- Timer – I use the built-in timer on my computer because it gives me a handy popup and a pleasing sound when it goes off. I prefer it to my phone because that alarm is obnoxious, and I don’t want the distraction of even picking up that god-forsaken thing when I’m in writing mode.
I’ve never properly plotted before this go round, so my process is still way developmental, but I like the programs I’m using to get the job done, and they’re simple:
- Pinterest – Gods, I hate this site and all it stands for, but if all you’re trying to do is collect images for an idea board, this is where it’s at, and I’ve written about this before.
- Google Docs – I do all my writing in Google Docs so hopefully that cloud never gets hacked and destroyed. Like Sheets (this is all in Google Drive, to be fair) it can be accessed anywhere, including offline. I like the ability to make different folders and view my work in the Drive, so I can treat it like a desktop with everything close at hand. I create different Docs for the outline, history, ancient history, mythology, etc., and of course for the story itself. It’s very close to Microsoft Word (the whole Google suite is) but for as close to free as you can get (meaning, you’re paying for the service with your info, but the minute you Google anything, you’re already doing that, so whatever!)
- Google Keep – #NotSpons, obviously, but this is an application I used to use a while back then stopped. I pulled it up again out of curiosity in early June (I’d installed the extension and forgot about it), and the changes that have been made to it are phenomenal. It’s a post-it note app with a helpful labeling and color-coding system. You can keep little bits of information in here that don’t go anywhere else, or use it more permanently like I’ve been doing for characters. I used to create a Google Doc for characters, but I found that cumbersome. Now, I just make a note for each character, pasting in a character sketch and filling it out as needed. I label them all so I can filter down to the them by story and subject (right now I have both SAT and Vacancy stuff in there). Similarly, I create a note with names that I like, using the same label so I’ve got a ready-made pot to grab from when I’m at a loss.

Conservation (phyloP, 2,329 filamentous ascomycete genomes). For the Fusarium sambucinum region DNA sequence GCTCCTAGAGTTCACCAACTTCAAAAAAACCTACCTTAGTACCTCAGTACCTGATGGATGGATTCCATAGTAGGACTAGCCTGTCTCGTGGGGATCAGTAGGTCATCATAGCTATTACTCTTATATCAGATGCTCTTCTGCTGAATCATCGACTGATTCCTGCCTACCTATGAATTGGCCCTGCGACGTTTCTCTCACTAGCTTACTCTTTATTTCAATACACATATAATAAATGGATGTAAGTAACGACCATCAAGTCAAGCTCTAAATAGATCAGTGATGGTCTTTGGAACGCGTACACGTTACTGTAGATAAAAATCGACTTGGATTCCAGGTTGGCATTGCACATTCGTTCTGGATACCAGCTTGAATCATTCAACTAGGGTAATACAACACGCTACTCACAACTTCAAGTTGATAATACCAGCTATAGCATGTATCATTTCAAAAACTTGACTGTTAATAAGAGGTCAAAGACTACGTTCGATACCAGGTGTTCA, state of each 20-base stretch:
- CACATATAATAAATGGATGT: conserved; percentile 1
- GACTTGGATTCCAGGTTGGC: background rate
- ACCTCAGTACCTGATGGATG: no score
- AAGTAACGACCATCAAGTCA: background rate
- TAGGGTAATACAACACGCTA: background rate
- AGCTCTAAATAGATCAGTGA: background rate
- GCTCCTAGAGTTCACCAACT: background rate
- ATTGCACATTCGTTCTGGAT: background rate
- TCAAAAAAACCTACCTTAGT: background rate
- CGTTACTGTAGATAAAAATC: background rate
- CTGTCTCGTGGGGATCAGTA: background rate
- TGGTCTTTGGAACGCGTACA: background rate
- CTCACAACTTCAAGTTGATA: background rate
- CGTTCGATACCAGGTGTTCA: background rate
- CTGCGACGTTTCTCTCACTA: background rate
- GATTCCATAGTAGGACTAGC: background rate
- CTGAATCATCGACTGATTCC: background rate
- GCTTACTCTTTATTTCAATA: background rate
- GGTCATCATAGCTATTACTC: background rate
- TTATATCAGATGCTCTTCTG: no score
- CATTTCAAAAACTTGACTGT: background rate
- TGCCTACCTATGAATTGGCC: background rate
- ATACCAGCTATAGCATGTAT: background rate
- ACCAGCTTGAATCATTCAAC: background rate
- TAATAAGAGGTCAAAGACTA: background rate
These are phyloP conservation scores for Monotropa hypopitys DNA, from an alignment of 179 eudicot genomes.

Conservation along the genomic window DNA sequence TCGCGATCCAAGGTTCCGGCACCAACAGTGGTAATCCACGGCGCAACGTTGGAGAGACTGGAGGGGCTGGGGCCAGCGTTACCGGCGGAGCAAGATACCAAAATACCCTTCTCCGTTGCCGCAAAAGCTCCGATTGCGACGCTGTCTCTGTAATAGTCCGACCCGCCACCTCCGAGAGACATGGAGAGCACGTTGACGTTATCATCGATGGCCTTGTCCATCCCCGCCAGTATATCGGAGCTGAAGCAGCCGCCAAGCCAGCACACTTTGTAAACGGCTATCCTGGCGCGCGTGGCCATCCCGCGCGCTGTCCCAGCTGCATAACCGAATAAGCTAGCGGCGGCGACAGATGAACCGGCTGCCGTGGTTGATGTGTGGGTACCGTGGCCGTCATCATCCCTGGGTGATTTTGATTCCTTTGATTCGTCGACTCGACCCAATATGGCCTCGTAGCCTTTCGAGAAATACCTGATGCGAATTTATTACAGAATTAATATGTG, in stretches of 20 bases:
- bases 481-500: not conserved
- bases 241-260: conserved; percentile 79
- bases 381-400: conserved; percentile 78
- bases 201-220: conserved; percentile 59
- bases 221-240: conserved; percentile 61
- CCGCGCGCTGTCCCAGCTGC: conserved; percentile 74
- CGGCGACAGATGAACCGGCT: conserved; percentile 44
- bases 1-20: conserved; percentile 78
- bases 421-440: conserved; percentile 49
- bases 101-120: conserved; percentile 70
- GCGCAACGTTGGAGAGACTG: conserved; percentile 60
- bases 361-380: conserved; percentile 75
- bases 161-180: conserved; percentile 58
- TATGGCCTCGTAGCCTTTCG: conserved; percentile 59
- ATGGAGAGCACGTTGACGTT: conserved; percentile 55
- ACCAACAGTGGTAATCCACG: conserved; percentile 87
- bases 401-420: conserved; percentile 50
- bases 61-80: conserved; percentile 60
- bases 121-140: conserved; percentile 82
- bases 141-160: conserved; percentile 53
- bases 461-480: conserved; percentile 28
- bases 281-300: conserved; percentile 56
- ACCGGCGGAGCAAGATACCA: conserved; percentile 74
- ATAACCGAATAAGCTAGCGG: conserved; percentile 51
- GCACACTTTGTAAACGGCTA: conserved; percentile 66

- NameBerry – I find naming people, things, and whole books to be a bitch and a half, and I get really hung up on leaving blanks or fill-in names for my characters. NameBerry has a nice “If you like X, you’ll like Y” concept, and you can search up any name and find similar names to get a good convention going.
- Fantasy Name Generator – A classic, the fantasy name generator has about a bajillion different kinds of generators that make for awesome jumping off points for just about everything, and it makes up for what NameBerry lacks: you probably won’t find someone saving “Tlannatar Helekrana” for the future child.
- A good drink – I’m talking a big glass of water, iced green tea, hot hazelnut latte, anything to keep my mouth busy so I’m not cramming popcorn or chips into it. Seriously, writing is incredibly sedentary, and unless you’ve mastered dictation and jogging simultaneously, you gotta find a way to counteract the possible pounds you’ll put on if you’re prone to bingeing like me. Just a note: I don’t advise “write drunk, edit sober.” Even with sober editing, you’re not a good enough anything when you’re drunk: you’re just obnoxious. Just like my phone alarm.